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A Cheese Map Of France, Part II: "An Ambassador For Its Homeland." In Which I Receive A Treasure Map; The Alps Reconsidered As Cheese; French History As Viewed Through The Lens Of Neufch'tel.

As you may remember from last month's column, the current focus of my interest is cheese, and the relationship between cheese and maps in the curious country known as France. When we left off I had been shopping for aged Gouda in the Covered Market of Wazemmes, and indulging in a savory flight of fancy regarding the qualities of well-aged Mimolette and my own descent into cheese fussiness.

So: Back to that luminous, mottled morning in the Marché Couvert. Under the bright white lights of the central hall, the fromager lifted a heavy wheel of Gouda, set it carefully below the wire blade, and leaned down with all his weight on both braced hands; his big Flemish stomach and ginger mustache trembled. The wire went down, and the fromager lifted my slender wedge of cheese as delicately as if it had been an egg, weighed it on the scale, wrapped it in a sheet of waxed butcher's paper, taped shut the package, and handed it to me.

I paid for it with two gold-edged two-euro coins from my blue coinpurse—my cheese was only a slender sliver, but you pay for quality—and thanked the fromager. He was relaxed today; the corners of his mustache twitch up slightly, and his chin dropped in a nod of acknowledgement. I slipped the cheese into my knapsack and made my way out of the Market.

As I left I was not thinking, particularly, about the cheese, and certainly not about anything associated with it—certainly not its wrapping. I needed all my concentration in order not to bump into anyone in the aisles of the Market. Usually when I came to the Marché de Wazemmes, I brought nothing but my knapsack; I would arrive on the bright orange bicycle I rented by the month from the Catholic University and carry my groceries in its wire basket or on my back as I pedaled home. This gave me an advantage in mobility over most shoppers at the Covered Market, who, even if they didn't have children in tow, were usually pushing the wheeled cloth-and-wire buggies that in France are called caddies (pronounced kah-DEE, even for the plural). They are the sort of thing I associate in the United States with ladies like my elderly aunties, who push them wobblingly to the corner stores down the sidewalks of New York City. For some reason all the caddies in Lille are plaid, green or blue simulated tartan. You might think yourself lost in a city of particularly dour Scotsmen. At any rate, it makes it a little hard to maneuver through marketplaces. One has little mental energy left for speculation.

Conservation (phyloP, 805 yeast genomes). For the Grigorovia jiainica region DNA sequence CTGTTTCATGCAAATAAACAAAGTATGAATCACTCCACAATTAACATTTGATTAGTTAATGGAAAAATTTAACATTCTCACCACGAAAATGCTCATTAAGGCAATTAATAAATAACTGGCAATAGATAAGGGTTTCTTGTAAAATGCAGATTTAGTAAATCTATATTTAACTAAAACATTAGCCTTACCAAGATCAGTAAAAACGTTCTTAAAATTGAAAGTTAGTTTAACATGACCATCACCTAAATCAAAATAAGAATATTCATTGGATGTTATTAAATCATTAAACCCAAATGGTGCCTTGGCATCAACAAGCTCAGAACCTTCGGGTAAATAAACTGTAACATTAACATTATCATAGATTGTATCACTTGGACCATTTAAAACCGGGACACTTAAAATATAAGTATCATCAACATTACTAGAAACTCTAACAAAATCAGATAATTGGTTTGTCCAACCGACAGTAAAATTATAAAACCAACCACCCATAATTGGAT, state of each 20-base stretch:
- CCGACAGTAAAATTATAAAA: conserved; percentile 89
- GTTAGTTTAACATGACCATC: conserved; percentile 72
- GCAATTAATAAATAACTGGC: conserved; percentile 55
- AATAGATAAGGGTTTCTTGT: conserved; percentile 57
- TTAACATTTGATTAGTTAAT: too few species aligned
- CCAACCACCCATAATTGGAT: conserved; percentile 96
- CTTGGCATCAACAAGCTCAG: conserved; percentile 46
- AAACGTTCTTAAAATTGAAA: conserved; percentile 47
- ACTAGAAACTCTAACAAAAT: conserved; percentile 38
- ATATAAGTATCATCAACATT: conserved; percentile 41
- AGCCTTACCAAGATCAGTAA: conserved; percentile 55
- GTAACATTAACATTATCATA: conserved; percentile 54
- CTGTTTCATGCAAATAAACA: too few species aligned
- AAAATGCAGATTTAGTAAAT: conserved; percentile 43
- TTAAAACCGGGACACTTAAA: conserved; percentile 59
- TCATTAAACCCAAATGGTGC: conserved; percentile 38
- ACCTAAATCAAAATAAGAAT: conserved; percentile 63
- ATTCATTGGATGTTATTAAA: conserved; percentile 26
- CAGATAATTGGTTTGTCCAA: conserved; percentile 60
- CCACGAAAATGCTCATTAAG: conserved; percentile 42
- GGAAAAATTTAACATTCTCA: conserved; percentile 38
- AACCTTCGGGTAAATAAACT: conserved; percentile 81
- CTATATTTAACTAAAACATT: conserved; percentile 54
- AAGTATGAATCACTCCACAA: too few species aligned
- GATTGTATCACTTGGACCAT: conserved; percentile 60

At the gate of the market, I found my bicycle, pedaled home, put the cheese into the refrigerator, and went off to teach my afternoon classes at the university. It was not until that evening, when I took the Gouda out of the refrigerator to prepare the evening meal, that I noticed that the butcher paper wrapped around it was printed with an image, green on white. I opened it out and studied it. It was a map of France.

I am going to describe the map to you, so that you can try to imagine what I'm talking about. The paper is ordinary white waxed stuff, smelling of cheese, with the map printed on the dull side. It's an image of the familiar national outline: there is the hexagon of France, with its edges traced in a heavy green line—the coastline and borders all more or less accurately drawn. Inside its borders, however, there are no dots representing cities, nor the names of rivers or regions or geographical features. There might as well be no cities. Unlike virtually every other map of France I've ever seen, Paris doesn't appear at all.

Instead, the map renders France in cheese. The way it does this is by showing pictures of various kinds of cheeses, in their round wheels or their little square boxes or whatever, with the name written in small elegant script above or below: for example, "Cancoillotte," or "Chabichou," or "Crottin de Chavignol." The longer I studied it, the more intriguing I found it in terms of what gets left out and what's there to replace it. For example, if you wanted to find Normandy on the map, you wouldn't find the region's name, nor the cities of Rouen or Caen that anchor it. What you will find is the words "Neufch'tel," "Livarot," "Port-Salut," "Pont l'Evêque," and "Camembert"—each illustrated by a picture. Want to find Strasbourg, the eastern capital of Alsace-Lorraine, home of bread, bicycles, and a beautiful cathedral? The cheese map won't tell you where it is, but it will tell you where to find a much smaller and more cheese-producing city nearby: Munster.